×

UK yields hit new record lows after Carney hints at more QE

U.K. Gilt yields reached new record lows on Friday, as markets mull whether the Bank of England will reintroduce quantitative easing in the wake of the Brexit vote.

Yields on benchmark 10-year Gilts have slumped this week and continued to fall on Friday, reaching 0.801 percent in the morning. Yields are at the lowest level recorded by Reuters since 1994, the furthest back it has data.



UK Gilts

Symbol
Yield
 
Change
UK 2-YR
---
UK 5-YR
---
UK 10-YR
---
UK 30-YR
---

Bond yields move inversely to bond prices.

For the first time, yields on one U.K. Gilt, which matures in March 2018, tipped into negative on Thursday. This means in effect that Gilt holders will pay rather than receive interest on government debt.

On Friday, two-year Gilts crept higher to yield 0.179 percent.

"The U.K. is now officially through the looking glass, as the Brexit vote has pushed Gilt yields below zero for the first time. Remarkably markets are now expecting interest rates to lurch downwards, despite already being at record lows," Laith Khalaf, senior analyst at Hargreaves Lansdown, said in a report on Friday.

Gilt yields accelerated losses on Thursday after Bank of England Governor Mark Carney said the central bank would probably ease monetary policy over the summer. That would be as a result of policy uncertainty and a tighter financial environment following the U.K.'s vote last week to leave the European Union.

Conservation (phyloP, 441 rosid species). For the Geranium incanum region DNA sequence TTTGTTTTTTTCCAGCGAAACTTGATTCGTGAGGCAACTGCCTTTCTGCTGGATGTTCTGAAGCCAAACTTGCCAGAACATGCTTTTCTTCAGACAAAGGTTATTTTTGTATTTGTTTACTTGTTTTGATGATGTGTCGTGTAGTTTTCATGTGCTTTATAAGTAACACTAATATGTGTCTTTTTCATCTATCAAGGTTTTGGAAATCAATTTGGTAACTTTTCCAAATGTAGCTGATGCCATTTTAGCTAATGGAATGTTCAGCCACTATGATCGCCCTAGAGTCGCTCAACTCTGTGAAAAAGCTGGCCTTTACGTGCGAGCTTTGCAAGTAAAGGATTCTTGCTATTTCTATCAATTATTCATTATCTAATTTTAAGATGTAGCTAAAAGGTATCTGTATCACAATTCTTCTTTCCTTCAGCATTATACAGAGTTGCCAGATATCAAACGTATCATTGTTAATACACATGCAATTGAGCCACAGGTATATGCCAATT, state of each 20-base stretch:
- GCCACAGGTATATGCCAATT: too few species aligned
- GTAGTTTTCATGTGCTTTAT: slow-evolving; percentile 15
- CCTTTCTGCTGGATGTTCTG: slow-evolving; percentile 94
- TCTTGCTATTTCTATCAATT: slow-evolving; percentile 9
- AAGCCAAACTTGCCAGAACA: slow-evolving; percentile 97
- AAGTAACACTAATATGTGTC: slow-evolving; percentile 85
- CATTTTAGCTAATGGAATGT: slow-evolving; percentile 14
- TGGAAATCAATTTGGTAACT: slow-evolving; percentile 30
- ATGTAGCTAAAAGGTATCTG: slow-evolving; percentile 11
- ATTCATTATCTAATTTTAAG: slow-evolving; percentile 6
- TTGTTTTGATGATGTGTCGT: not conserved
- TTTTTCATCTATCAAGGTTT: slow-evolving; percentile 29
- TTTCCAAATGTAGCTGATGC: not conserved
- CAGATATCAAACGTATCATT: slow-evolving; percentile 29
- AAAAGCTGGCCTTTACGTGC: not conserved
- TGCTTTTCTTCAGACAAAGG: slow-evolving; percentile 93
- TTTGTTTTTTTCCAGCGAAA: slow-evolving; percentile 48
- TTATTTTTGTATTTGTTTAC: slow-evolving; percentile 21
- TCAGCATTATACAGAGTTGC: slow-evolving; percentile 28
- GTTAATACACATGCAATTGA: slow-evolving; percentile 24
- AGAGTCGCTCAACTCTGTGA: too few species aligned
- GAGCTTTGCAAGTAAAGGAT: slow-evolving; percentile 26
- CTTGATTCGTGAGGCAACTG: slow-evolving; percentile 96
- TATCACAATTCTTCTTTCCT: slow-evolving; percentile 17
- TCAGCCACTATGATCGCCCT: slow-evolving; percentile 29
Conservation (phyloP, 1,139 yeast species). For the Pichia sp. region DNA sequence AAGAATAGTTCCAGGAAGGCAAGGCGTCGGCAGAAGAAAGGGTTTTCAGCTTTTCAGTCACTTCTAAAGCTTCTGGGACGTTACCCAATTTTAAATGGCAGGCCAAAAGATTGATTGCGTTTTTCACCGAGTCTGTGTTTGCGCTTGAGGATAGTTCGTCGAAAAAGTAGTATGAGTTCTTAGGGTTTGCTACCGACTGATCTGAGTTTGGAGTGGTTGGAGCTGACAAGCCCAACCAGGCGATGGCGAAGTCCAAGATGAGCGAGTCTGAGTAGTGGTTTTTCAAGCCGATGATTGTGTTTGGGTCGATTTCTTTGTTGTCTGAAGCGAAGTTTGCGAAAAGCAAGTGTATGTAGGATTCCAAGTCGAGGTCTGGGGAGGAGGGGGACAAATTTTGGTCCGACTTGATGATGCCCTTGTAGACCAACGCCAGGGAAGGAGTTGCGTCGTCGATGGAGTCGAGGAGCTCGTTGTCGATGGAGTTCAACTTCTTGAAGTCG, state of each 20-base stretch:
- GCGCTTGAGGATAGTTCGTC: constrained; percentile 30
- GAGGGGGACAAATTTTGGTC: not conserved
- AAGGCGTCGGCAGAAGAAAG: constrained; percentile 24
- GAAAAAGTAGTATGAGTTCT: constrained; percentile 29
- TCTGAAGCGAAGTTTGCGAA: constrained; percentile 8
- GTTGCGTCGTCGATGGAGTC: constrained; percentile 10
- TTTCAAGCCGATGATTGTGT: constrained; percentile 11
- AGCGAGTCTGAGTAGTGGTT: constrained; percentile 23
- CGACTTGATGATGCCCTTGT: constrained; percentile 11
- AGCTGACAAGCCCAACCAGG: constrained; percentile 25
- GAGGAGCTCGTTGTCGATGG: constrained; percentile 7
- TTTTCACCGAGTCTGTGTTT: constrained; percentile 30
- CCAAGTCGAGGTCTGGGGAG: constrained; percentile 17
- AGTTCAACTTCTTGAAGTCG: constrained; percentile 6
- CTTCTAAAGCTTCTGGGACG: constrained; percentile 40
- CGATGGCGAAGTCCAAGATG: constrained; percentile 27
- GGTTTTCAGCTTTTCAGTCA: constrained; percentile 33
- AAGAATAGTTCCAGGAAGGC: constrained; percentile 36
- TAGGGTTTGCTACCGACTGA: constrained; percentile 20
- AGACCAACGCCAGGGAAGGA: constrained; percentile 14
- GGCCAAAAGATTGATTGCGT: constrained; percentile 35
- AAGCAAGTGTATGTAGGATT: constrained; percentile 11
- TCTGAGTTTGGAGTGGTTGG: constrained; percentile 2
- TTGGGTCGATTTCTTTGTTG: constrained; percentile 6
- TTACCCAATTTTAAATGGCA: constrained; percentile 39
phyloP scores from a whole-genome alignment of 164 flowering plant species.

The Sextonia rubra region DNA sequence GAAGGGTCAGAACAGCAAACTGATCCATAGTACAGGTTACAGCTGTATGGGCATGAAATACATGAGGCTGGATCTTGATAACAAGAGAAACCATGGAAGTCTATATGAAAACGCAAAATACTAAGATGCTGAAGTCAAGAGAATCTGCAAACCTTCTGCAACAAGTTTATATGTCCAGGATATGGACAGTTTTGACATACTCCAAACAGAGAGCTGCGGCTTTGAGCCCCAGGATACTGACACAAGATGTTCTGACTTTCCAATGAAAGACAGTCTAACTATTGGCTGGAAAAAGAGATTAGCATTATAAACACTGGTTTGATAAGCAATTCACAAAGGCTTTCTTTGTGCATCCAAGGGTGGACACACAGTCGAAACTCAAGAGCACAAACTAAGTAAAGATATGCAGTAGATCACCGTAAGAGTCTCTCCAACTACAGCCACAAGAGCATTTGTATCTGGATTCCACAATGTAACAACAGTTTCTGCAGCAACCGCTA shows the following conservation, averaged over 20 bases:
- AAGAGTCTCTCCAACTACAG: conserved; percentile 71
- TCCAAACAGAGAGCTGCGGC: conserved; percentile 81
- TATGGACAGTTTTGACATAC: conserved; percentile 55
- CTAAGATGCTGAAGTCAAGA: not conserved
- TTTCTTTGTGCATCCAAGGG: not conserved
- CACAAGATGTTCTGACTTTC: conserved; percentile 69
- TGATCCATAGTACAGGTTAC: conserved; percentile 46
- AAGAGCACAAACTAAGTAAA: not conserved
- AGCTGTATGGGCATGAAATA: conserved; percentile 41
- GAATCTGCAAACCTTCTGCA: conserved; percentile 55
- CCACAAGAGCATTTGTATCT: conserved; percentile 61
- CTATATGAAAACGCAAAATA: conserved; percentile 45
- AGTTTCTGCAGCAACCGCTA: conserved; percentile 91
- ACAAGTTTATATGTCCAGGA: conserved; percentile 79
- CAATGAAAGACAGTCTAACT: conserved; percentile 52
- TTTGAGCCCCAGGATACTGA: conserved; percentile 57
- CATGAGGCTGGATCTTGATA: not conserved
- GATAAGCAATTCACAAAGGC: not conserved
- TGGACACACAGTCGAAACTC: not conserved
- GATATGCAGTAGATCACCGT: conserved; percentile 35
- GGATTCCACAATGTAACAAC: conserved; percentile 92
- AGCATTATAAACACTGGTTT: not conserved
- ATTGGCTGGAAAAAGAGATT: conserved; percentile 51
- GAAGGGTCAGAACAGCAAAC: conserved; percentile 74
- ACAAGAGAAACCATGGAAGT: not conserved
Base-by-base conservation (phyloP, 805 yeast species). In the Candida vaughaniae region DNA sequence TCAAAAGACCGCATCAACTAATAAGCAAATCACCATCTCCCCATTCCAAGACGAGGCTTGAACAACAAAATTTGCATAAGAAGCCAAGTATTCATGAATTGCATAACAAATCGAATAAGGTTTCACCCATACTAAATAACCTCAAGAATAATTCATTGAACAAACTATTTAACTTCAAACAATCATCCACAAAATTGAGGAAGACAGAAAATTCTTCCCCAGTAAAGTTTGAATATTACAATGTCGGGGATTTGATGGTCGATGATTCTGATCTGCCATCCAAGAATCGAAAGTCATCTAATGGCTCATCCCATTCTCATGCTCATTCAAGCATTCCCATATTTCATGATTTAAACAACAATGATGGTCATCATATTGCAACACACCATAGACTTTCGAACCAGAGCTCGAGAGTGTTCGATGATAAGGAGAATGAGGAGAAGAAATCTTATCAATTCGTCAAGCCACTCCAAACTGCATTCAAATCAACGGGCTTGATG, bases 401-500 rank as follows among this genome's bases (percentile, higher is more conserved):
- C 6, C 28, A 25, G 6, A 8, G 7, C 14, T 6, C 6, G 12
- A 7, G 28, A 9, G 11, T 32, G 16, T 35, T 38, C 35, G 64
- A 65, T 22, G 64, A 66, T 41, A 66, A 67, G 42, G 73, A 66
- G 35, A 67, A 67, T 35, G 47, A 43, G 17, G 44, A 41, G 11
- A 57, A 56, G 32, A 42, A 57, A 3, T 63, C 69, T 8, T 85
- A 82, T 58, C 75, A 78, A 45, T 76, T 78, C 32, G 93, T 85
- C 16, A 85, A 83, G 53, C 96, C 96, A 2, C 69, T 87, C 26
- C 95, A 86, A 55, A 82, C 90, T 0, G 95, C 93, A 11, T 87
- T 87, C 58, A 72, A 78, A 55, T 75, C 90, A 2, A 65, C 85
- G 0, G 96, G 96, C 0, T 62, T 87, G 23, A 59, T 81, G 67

Traders' poll

Vote
Vote to see results
Total Votes:

Not a Scientific Survey. Results may not total 100% due to rounding.

As well as lower interest rates, policy easing could include the reintroduction of bond purchases by the bank. Increased demand for Gilts could push prices higher and yields still lower.

"The ultra-low interest rate environment paints a depressing picture of our economic prospects, though the Gilt market has been so heavily tainted by central bank interference, it's hard to know how reliable an indicator it is," Khalaf said.

Other countries where sovereign bond yields have turned negative include Germany, Switzerland and Japan.

"You have seen a global ramping down, once again... of bond yields and of interest rate expectations," Geoffrey Dennis, UBS head of emerging markets strategy, told CNBC on Friday.